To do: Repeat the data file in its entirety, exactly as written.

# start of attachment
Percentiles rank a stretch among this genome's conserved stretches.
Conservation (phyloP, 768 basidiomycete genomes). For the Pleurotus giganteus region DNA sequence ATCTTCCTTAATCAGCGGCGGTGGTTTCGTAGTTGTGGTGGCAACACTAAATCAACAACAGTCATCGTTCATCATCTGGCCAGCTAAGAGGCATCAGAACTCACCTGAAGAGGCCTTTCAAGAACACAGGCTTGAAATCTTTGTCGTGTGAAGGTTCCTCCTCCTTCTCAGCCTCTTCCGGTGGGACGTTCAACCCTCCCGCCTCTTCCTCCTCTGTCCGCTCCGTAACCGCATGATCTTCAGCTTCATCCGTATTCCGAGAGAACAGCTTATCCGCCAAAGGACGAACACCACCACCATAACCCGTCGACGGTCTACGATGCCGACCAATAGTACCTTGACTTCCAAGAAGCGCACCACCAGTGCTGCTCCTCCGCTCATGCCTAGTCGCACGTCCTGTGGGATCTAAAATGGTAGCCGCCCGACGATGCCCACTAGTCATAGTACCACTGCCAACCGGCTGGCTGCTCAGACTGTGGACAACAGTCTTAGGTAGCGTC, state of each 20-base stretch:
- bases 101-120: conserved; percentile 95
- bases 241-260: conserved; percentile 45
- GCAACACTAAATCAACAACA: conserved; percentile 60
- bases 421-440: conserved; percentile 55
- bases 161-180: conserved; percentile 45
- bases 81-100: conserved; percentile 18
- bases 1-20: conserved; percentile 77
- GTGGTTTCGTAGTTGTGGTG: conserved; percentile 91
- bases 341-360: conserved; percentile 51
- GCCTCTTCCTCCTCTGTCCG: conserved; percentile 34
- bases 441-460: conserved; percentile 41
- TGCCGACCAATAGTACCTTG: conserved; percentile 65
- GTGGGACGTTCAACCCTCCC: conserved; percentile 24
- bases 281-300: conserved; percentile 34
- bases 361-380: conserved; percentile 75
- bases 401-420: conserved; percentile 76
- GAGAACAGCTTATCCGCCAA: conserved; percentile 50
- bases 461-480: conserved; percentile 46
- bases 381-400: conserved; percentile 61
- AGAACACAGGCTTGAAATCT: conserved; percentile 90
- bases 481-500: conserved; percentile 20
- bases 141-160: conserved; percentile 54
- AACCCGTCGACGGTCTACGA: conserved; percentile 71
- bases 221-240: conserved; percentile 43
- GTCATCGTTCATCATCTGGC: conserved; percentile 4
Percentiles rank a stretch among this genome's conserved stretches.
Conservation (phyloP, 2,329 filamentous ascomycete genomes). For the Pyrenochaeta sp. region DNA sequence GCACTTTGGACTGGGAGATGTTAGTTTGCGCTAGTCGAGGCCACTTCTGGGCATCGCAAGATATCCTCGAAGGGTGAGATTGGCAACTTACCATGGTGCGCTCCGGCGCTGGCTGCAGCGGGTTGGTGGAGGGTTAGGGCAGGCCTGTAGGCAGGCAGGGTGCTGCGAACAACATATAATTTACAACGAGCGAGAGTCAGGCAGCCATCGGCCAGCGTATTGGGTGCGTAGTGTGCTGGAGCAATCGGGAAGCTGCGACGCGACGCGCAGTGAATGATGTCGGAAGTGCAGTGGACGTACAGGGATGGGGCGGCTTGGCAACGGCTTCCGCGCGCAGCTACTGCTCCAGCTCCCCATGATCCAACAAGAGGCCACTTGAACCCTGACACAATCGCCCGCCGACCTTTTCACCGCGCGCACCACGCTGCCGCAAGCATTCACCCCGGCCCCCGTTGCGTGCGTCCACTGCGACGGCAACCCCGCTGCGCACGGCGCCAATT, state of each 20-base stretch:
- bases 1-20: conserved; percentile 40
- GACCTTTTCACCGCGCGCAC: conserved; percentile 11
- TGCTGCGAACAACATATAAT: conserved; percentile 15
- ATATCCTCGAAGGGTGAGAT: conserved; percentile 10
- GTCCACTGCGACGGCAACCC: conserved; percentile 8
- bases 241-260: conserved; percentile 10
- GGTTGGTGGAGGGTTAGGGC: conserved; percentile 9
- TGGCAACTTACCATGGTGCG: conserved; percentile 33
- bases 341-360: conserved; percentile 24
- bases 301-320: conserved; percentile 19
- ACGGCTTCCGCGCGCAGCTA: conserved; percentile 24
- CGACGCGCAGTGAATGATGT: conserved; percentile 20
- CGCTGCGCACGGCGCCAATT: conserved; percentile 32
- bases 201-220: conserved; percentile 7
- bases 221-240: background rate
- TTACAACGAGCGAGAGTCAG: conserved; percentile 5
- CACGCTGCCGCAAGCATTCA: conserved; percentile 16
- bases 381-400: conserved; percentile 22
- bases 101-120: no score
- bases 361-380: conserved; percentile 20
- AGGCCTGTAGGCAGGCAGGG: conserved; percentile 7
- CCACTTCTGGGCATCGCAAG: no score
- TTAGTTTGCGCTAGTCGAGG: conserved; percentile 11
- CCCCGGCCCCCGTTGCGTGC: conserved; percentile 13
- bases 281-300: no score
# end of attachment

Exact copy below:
Percentiles rank a stretch among this genome's conserved stretches.
Conservation (phyloP, 768 basidiomycete genomes). For the Pleurotus giganteus region DNA sequence ATCTTCCTTAATCAGCGGCGGTGGTTTCGTAGTTGTGGTGGCAACACTAAATCAACAACAGTCATCGTTCATCATCTGGCCAGCTAAGAGGCATCAGAACTCACCTGAAGAGGCCTTTCAAGAACACAGGCTTGAAATCTTTGTCGTGTGAAGGTTCCTCCTCCTTCTCAGCCTCTTCCGGTGGGACGTTCAACCCTCCCGCCTCTTCCTCCTCTGTCCGCTCCGTAACCGCATGATCTTCAGCTTCATCCGTATTCCGAGAGAACAGCTTATCCGCCAAAGGACGAACACCACCACCATAACCCGTCGACGGTCTACGATGCCGACCAATAGTACCTTGACTTCCAAGAAGCGCACCACCAGTGCTGCTCCTCCGCTCATGCCTAGTCGCACGTCCTGTGGGATCTAAAATGGTAGCCGCCCGACGATGCCCACTAGTCATAGTACCACTGCCAACCGGCTGGCTGCTCAGACTGTGGACAACAGTCTTAGGTAGCGTC, state of each 20-base stretch:
- bases 101-120: conserved; percentile 95
- bases 241-260: conserved; percentile 45
- GCAACACTAAATCAACAACA: conserved; percentile 60
- bases 421-440: conserved; percentile 55
- bases 161-180: conserved; percentile 45
- bases 81-100: conserved; percentile 18
- bases 1-20: conserved; percentile 77
- GTGGTTTCGTAGTTGTGGTG: conserved; percentile 91
- bases 341-360: conserved; percentile 51
- GCCTCTTCCTCCTCTGTCCG: conserved; percentile 34
- bases 441-460: conserved; percentile 41
- TGCCGACCAATAGTACCTTG: conserved; percentile 65
- GTGGGACGTTCAACCCTCCC: conserved; percentile 24
- bases 281-300: conserved; percentile 34
- bases 361-380: conserved; percentile 75
- bases 401-420: conserved; percentile 76
- GAGAACAGCTTATCCGCCAA: conserved; percentile 50
- bases 461-480: conserved; percentile 46
- bases 381-400: conserved; percentile 61
- AGAACACAGGCTTGAAATCT: conserved; percentile 90
- bases 481-500: conserved; percentile 20
- bases 141-160: conserved; percentile 54
- AACCCGTCGACGGTCTACGA: conserved; percentile 71
- bases 221-240: conserved; percentile 43
- GTCATCGTTCATCATCTGGC: conserved; percentile 4
Percentiles rank a stretch among this genome's conserved stretches.
Conservation (phyloP, 2,329 filamentous ascomycete genomes). For the Pyrenochaeta sp. region DNA sequence GCACTTTGGACTGGGAGATGTTAGTTTGCGCTAGTCGAGGCCACTTCTGGGCATCGCAAGATATCCTCGAAGGGTGAGATTGGCAACTTACCATGGTGCGCTCCGGCGCTGGCTGCAGCGGGTTGGTGGAGGGTTAGGGCAGGCCTGTAGGCAGGCAGGGTGCTGCGAACAACATATAATTTACAACGAGCGAGAGTCAGGCAGCCATCGGCCAGCGTATTGGGTGCGTAGTGTGCTGGAGCAATCGGGAAGCTGCGACGCGACGCGCAGTGAATGATGTCGGAAGTGCAGTGGACGTACAGGGATGGGGCGGCTTGGCAACGGCTTCCGCGCGCAGCTACTGCTCCAGCTCCCCATGATCCAACAAGAGGCCACTTGAACCCTGACACAATCGCCCGCCGACCTTTTCACCGCGCGCACCACGCTGCCGCAAGCATTCACCCCGGCCCCCGTTGCGTGCGTCCACTGCGACGGCAACCCCGCTGCGCACGGCGCCAATT, state of each 20-base stretch:
- bases 1-20: conserved; percentile 40
- GACCTTTTCACCGCGCGCAC: conserved; percentile 11
- TGCTGCGAACAACATATAAT: conserved; percentile 15
- ATATCCTCGAAGGGTGAGAT: conserved; percentile 10
- GTCCACTGCGACGGCAACCC: conserved; percentile 8
- bases 241-260: conserved; percentile 10
- GGTTGGTGGAGGGTTAGGGC: conserved; percentile 9
- TGGCAACTTACCATGGTGCG: conserved; percentile 33
- bases 341-360: conserved; percentile 24
- bases 301-320: conserved; percentile 19
- ACGGCTTCCGCGCGCAGCTA: conserved; percentile 24
- CGACGCGCAGTGAATGATGT: conserved; percentile 20
- CGCTGCGCACGGCGCCAATT: conserved; percentile 32
- bases 201-220: conserved; percentile 7
- bases 221-240: background rate
- TTACAACGAGCGAGAGTCAG: conserved; percentile 5
- CACGCTGCCGCAAGCATTCA: conserved; percentile 16
- bases 381-400: conserved; percentile 22
- bases 101-120: no score
- bases 361-380: conserved; percentile 20
- AGGCCTGTAGGCAGGCAGGG: conserved; percentile 7
- CCACTTCTGGGCATCGCAAG: no score
- TTAGTTTGCGCTAGTCGAGG: conserved; percentile 11
- CCCCGGCCCCCGTTGCGTGC: conserved; percentile 13
- bases 281-300: no score